Allegory of cave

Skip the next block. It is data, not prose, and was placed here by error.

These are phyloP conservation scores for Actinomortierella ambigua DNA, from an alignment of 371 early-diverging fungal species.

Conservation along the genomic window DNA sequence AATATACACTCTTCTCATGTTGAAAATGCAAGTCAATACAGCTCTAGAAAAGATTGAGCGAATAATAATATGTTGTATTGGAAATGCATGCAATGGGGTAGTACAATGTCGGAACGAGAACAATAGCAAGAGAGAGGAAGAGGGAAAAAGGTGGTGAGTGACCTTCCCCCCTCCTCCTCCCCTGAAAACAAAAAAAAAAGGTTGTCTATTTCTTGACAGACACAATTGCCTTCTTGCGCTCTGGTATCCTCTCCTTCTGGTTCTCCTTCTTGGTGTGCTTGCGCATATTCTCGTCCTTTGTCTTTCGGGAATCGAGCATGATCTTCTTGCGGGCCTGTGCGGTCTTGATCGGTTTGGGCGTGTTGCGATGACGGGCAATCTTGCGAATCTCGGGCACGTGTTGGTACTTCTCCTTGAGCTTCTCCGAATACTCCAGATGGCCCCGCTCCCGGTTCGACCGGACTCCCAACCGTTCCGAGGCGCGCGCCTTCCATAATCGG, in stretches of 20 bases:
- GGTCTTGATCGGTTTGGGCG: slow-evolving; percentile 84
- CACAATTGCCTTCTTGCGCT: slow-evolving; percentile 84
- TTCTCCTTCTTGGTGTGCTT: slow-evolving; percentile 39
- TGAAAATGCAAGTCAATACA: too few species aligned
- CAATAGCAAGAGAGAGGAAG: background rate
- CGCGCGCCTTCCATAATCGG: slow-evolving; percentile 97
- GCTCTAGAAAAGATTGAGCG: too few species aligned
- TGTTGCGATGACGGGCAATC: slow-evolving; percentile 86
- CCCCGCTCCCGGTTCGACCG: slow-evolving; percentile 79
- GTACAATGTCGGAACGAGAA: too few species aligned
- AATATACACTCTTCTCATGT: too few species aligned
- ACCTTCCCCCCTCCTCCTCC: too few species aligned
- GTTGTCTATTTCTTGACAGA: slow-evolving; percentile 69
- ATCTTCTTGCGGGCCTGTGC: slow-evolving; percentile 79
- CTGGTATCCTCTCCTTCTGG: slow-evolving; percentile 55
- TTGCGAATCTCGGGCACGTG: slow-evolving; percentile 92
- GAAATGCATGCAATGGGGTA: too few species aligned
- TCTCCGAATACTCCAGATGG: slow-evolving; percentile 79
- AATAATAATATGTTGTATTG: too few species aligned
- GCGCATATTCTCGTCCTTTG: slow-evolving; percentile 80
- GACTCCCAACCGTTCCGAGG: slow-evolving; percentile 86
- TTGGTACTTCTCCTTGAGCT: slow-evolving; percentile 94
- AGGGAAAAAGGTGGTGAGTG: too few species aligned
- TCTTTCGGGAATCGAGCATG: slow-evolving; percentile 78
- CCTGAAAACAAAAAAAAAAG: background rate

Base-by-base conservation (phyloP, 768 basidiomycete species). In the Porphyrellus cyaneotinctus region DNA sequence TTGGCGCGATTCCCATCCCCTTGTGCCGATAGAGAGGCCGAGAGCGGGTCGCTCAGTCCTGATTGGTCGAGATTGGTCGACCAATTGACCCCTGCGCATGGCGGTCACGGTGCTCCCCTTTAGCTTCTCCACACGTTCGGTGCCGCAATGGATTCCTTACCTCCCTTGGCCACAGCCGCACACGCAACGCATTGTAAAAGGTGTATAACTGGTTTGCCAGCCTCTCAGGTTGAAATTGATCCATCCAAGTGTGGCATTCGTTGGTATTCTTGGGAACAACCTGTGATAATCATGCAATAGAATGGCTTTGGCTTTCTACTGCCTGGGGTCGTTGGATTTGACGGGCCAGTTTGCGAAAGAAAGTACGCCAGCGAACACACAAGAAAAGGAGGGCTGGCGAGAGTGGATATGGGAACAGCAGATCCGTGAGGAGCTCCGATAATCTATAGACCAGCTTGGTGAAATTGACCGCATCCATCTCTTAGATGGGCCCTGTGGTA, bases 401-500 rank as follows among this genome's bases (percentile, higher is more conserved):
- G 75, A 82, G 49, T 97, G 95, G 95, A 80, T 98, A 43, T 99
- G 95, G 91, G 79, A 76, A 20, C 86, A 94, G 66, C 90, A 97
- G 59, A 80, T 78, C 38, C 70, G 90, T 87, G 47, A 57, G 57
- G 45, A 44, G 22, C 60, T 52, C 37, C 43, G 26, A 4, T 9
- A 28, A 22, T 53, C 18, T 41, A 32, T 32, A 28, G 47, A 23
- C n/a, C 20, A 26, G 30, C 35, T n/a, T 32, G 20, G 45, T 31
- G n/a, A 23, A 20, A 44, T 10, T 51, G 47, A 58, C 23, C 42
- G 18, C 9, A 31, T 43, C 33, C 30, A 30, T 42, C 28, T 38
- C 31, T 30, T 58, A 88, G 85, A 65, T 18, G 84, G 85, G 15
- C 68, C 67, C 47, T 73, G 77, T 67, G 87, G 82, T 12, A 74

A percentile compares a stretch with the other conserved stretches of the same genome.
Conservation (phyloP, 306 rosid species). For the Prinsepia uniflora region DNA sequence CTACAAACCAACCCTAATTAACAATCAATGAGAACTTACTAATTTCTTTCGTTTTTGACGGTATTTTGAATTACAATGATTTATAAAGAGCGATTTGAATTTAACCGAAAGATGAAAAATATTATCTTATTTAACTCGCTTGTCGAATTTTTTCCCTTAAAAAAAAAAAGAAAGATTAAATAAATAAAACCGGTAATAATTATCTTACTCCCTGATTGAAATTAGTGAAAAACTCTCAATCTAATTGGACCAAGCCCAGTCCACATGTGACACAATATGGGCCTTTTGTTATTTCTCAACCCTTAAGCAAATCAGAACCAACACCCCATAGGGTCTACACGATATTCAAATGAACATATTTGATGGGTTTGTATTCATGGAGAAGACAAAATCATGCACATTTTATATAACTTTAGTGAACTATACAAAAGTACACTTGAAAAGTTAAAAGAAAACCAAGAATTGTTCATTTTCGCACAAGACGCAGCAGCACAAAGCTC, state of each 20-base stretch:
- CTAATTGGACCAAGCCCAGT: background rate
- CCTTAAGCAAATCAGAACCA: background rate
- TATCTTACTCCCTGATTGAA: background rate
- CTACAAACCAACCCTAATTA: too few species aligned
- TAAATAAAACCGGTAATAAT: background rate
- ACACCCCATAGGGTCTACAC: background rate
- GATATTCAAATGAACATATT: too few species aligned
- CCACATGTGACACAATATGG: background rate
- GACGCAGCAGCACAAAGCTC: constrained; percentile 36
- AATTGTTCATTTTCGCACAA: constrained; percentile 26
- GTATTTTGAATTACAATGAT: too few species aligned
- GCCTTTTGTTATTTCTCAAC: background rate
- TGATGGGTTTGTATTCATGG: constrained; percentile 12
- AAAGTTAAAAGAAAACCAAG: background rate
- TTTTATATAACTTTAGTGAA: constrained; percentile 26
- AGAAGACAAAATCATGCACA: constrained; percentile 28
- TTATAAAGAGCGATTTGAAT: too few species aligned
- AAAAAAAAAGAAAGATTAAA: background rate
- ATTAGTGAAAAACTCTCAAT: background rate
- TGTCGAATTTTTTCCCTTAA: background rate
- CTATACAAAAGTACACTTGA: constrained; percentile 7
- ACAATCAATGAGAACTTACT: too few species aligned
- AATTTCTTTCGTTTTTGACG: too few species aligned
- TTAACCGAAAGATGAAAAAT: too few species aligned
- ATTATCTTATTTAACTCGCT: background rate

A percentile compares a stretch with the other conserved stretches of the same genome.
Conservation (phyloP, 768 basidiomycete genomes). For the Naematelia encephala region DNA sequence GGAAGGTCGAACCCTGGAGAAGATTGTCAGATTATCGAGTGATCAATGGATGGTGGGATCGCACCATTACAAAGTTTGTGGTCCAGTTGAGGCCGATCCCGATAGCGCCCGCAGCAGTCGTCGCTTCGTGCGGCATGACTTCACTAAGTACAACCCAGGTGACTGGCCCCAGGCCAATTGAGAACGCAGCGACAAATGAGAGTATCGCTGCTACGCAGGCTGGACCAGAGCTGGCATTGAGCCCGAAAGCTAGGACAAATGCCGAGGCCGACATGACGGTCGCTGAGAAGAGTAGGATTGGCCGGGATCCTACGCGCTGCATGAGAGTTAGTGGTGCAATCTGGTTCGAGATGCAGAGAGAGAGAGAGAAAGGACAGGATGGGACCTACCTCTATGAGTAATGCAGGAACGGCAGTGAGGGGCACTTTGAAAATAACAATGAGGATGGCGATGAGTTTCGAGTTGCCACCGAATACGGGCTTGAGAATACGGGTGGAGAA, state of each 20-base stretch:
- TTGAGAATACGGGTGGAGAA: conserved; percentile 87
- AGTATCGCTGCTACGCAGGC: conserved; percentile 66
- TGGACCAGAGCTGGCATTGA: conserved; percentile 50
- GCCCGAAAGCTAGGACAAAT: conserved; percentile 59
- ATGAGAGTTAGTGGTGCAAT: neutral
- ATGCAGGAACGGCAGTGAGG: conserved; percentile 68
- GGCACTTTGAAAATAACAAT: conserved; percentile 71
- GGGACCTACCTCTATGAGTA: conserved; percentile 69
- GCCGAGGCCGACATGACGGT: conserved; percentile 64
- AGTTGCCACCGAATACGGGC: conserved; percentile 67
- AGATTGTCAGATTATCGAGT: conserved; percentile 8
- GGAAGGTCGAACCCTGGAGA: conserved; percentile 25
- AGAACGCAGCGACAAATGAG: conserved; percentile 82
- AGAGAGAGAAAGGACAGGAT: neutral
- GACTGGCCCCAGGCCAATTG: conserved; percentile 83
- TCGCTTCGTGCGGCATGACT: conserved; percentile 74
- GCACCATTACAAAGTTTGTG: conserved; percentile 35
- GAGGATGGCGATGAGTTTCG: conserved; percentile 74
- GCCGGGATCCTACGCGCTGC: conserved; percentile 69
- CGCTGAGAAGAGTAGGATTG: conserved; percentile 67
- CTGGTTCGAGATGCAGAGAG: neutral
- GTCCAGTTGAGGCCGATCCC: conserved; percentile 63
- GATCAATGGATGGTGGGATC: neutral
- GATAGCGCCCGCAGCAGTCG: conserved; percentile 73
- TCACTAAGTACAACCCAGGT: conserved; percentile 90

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  • 1. Plato, The Allegory of the CaveThe son of a wealthy and noble family, Plato (427-347 B.C.) was preparing for a career in politics when the trialand eventual execution of Socrates (399 B.C.) changed the course of his life. He abandoned his political careerand turned to philosophy, opening a school on the outskirts of Athens dedicated to the Socratic search forwisdom. Platos school, then known as the Academy, was the first university in western history and operatedfrom 387 B.C. until A.D. 529, when it was closed by Justinian.Plato was both a writer and a teacher. His writings are in the form of dialogues, with Socrates as the speaker.The following selection is taken from the Benjamin Jowett translation (Vintage, 1991), pp. 253-261. As you readthe Allegory, draw a picture of it and refer to it as you read the selection. * * * * * *[Socrates] Let me show in a figure how far our nature is enlightened or unenlightened: --Behold! human beingsliving in a underground cave, which has a mouth open towards the light; here they have been from theirchildhood, and have their legs and necks chained so that they cannot move, and can only see straight ahead, beingprevented by the chains from turning round their heads. Above and behind them a fire is blazing at a distance,and between the fire and the prisoners there is a raised way; and you will see, if you look, a low wall built alongthe way, like the screen which marionette players have in front of them, over which they show the puppets.[Glaucon] I see.[Socrates] And do you see, I said, men passing along the wall carrying all sorts of vessels, and statues andfigures of animals made of wood and stone and various materials, which appear over the wall? Some of them aretalking, others silent.[Glaucon] You have shown me a strange image, and they are strange prisoners.[Socrates] Like us they see only their own shadows, or the shadows of one another, which the fire throws on theopposite wall of the cave?[Glaucon] True, he said; how could they see anything but the shadows if they were never allowed to move theirheads?[Socrates] And of the objects which are being carried in the same way they would only see the shadows?[Glaucon] Yes.[Socrates] And if they were able to converse with one another, would they not suppose that they were namingwhat was actually before them?[Glaucon] Very true.[Socrates] And suppose further that the prison had an echo which came from the other side, would they not besure to fancy when one of the passers-by spoke that the voice which they heard came from the passing shadow?[Glaucon] No question, he replied.[Socrates] To them, I said, the truth would be literally nothing but the shadows of the images.[Glaucon] That is certain.